Day twenty two


We awoke to good weather at the Veterans Park. We were surprised to find that we each had a soft tire on the bikes. Somewhere along the line we had touched thorns or other sharp object that didn’t flatten the tires right away. This was important only in that it took us a little longer to get rolling. While we were executing the fix, a golf cart approached and rudely drove right into the middle of our campsite. The irritated man barked out a barely understandable statement that we owed more money.

“Excuse me?” I said maintaining a civil tone.

“You’ve got two tents.” He declared.

“So.” I replied

“You owe for another night.” He demanded.

“But we’ve got only one campsite.” I offered, having never experienced any such charge in all of my years of camping and traveling. His demeanor could not be matched or challenged without ruining our day. I reported to the office and queried the fat, corn-fed and equally obnoxious lady at the desk. She maintained the same line. For a few more dollars the confrontation ended.

Annoyed but by no means deterred, we packed our bags and departed for another great day of cycling adventure. The sketchy start would rapidly vanish into a wonderful day of discovery. We continued on the La Cross River Trail. This would take us to the Sparta to Elroy trail.

Along the way the rail to trail path took us through what appeared to be mostly forest. Occasionally we could see that the forest extended only a short distance to the more common fields of corn and wheat. The riding was heavenly. The path, though not paved was swift and smooth. The absence of cars and trucks is only rivaled by mountain biking.

One of the coolest features of the ride was three old tunnels. At the entrance to each was a sign saying: “Walk Your Bike!” Naturally we ignored the warning. The first tunnel was not so long and the ride through was easy. The next tunnel, however was considerably longer and a different story. Once well into the tunnel, all of the light disappeared. The only feature one could see at all was either end. The navigation in the tunnel became difficult. There were ditches on both sides causing some treachery. We eventually yielded to using lights and continued.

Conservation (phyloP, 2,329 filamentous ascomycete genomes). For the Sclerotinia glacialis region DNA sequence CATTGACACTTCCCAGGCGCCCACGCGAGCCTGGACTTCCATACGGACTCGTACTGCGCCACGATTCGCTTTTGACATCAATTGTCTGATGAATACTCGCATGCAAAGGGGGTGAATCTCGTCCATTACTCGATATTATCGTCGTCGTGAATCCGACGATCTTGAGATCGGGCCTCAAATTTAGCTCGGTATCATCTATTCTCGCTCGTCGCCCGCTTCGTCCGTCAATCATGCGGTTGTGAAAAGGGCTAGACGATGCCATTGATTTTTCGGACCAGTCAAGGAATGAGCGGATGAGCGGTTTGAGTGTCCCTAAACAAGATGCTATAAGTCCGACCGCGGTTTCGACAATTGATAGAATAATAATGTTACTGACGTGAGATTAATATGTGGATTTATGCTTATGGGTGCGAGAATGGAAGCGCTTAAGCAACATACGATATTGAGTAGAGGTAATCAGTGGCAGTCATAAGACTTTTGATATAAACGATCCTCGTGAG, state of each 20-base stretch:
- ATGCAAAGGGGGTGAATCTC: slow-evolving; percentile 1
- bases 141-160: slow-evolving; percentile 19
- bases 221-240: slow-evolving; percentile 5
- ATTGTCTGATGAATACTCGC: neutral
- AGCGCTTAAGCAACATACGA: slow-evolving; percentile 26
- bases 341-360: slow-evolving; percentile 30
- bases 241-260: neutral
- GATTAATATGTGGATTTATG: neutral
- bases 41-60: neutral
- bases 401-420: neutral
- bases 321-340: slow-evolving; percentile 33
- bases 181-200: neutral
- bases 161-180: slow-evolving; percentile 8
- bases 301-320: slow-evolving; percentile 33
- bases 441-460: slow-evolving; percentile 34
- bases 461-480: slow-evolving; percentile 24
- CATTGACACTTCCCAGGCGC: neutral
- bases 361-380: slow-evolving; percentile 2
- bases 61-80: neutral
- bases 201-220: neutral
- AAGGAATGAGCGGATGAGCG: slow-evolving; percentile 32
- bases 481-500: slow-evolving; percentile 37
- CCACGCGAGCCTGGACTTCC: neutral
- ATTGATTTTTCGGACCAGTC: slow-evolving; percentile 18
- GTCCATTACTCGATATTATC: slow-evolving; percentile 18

We rode all day to the town of Elroy. We had hoped to go to the library and send e-mails. We were just late and missed the opportunity. While pondering what to do we noticed a war memorial standing in front of the library. It was a small obelisk, perhaps five feet tall. On one side it stated: To the memory of the fallen soldiers of WWI. May their sacrifice assure that men will never go to war again. Well, that lasted about two decades. The next side of the memorial stated: To the memory of the fallen soldiers of WWII. The Third side stated: To the memory of the soldiers of the Korean War. The fourth side said: To the memory of the soldiers of Viet Nam. So much for the “War to end all wars…” Now the Elroy library will have to erect another memorial to the stupidity of our politicians.


We departed Elroy and pedaled to the town of Wonewoc on the trail. A flock of geese, at one spot, gathered on the trail and yielded only when we got very close. At Wonewoc we discovered a campground immediately adjacent to the bike trail. The sky was dark and threatening. We quickly set up our campsite as a light rain began to fall. It rained all night with attendant lightning and thunder. The storm cells remained at a distance and didn’t create the drama that we had experienced in Iowa.